A true-blue Lutheran, true-blue Calvinist,


An Anglican who is all anglican,
Or catholic Catholic,—then I’ve got a man
Who’ll stand for genuine Right through thick and thin,
And help guard Canada from rotten sin.
Even a Chinaman who fears his Joss


And burns a stick before his moral Boss,
Is fitter far to help us run the State
Than those greed-sodden empty-hearts who prate
That plants, and beasts, and men must share one fate,
Material atoms all, enlivened clod,


Dust unto Dust, and nothing raised to God.

“A greedy public victimized by greed,
Women who wed determined not to breed,
Virtue defined as wishy-washy cant
Where long-haired men and short-haired women rant,


That’s what they get, and get it more and more,
Who oust all creeds from Education’s door;
That’s what they get, a populace dead at heart
To Him who still performs His chastening part,
Whose mills still grind exceeding small, if slow;—


Look at the grist our neighbors have to show;—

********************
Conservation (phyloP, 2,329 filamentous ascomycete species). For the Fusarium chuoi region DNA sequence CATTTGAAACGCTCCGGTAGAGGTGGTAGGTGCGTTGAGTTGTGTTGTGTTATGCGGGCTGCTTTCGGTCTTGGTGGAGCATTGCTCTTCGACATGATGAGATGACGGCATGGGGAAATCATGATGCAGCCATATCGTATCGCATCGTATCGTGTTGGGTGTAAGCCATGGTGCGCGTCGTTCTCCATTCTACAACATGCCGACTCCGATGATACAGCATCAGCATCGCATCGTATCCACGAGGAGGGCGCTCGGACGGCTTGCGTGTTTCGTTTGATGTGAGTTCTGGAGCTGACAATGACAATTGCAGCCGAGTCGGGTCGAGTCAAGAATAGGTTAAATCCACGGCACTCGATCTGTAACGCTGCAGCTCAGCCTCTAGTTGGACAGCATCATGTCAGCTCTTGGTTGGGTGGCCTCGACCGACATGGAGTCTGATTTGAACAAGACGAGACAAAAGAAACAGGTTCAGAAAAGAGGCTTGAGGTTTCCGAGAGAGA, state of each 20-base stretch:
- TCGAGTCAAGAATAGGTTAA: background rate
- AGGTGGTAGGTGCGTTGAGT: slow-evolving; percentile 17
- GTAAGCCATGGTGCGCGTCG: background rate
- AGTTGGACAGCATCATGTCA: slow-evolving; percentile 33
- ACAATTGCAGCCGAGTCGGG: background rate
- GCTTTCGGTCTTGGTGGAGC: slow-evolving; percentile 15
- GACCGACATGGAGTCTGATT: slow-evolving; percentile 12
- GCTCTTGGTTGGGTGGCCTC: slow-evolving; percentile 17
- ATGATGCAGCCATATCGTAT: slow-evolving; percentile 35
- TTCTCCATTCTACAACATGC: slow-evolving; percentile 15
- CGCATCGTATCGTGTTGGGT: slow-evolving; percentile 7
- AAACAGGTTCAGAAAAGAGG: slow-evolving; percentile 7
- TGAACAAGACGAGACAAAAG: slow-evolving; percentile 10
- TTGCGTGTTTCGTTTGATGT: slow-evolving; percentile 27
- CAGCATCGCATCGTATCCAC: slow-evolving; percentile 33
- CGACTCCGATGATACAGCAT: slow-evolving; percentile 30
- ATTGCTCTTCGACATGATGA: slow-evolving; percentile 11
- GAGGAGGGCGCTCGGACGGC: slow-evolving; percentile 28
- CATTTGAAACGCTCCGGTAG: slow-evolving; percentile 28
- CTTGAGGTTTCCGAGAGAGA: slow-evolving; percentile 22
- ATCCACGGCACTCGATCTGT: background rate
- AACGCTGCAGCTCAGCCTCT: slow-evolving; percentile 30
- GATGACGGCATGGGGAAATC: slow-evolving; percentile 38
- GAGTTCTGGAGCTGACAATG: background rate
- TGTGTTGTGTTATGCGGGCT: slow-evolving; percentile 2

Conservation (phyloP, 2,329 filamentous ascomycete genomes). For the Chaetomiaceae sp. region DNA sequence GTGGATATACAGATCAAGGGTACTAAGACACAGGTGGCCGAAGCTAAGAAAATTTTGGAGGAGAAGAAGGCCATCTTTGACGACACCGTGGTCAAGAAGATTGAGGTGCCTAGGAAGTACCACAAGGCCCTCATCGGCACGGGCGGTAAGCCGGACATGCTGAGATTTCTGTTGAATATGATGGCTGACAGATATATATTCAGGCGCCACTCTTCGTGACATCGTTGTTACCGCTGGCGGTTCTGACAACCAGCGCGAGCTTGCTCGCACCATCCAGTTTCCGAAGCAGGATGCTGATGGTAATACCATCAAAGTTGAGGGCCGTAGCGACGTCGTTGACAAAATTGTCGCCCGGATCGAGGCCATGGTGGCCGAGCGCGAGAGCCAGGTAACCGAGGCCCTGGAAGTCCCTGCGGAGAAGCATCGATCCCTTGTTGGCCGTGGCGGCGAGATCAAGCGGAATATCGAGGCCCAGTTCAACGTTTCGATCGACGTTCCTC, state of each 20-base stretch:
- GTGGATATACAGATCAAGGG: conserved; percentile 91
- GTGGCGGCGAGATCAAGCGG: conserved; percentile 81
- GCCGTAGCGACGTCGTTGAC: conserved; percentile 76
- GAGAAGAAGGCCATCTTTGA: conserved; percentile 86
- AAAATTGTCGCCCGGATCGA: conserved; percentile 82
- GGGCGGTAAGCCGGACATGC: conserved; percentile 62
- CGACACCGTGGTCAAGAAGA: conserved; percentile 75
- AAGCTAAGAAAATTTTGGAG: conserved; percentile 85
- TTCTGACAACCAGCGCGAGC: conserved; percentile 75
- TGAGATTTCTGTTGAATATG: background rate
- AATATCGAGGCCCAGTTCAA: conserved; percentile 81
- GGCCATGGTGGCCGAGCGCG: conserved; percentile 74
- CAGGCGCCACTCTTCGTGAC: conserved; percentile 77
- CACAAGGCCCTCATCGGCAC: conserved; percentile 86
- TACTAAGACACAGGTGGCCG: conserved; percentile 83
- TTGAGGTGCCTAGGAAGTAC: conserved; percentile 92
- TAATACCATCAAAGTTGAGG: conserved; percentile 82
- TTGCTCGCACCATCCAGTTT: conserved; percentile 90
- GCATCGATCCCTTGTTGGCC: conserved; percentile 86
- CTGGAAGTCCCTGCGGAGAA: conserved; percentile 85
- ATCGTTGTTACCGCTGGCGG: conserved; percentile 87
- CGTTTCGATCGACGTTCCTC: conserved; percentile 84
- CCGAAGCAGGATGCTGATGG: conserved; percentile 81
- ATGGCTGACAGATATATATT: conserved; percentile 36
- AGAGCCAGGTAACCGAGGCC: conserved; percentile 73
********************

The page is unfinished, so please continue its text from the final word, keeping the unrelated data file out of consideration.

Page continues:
“A Nation which, like Hope’s bright star, arose
To flash long fear on Man’s oppressive foes, [Page 20]
Now seeming destined to be ruled at last,
Controlled, directed contra to its past,


By them whose teachers ever hold on high,
’T is Heaven’s command, Increase and Multiply.

“Homo-gen-e-ity!  And why should we
Ignore the blessings of Diversity?
Where several tongues and many creeds prevail,


Though equal all alike in Freedom’s pale,
No sudden general madness strikes the throng
And sweeps the whole to foolishness or wrong.

“We saw the solidarity of France
For war, betray her to the devil’s dance;


We saw the solid States rise up in rage,
An inconsistent, tyrant war to wage
For domination over brown allies
Who’d served them faithfully, for Freedom’s prize;
We saw the solid English slowly worked


Against their nature, to a war that irked
Their inward, temperate sense that, largely, right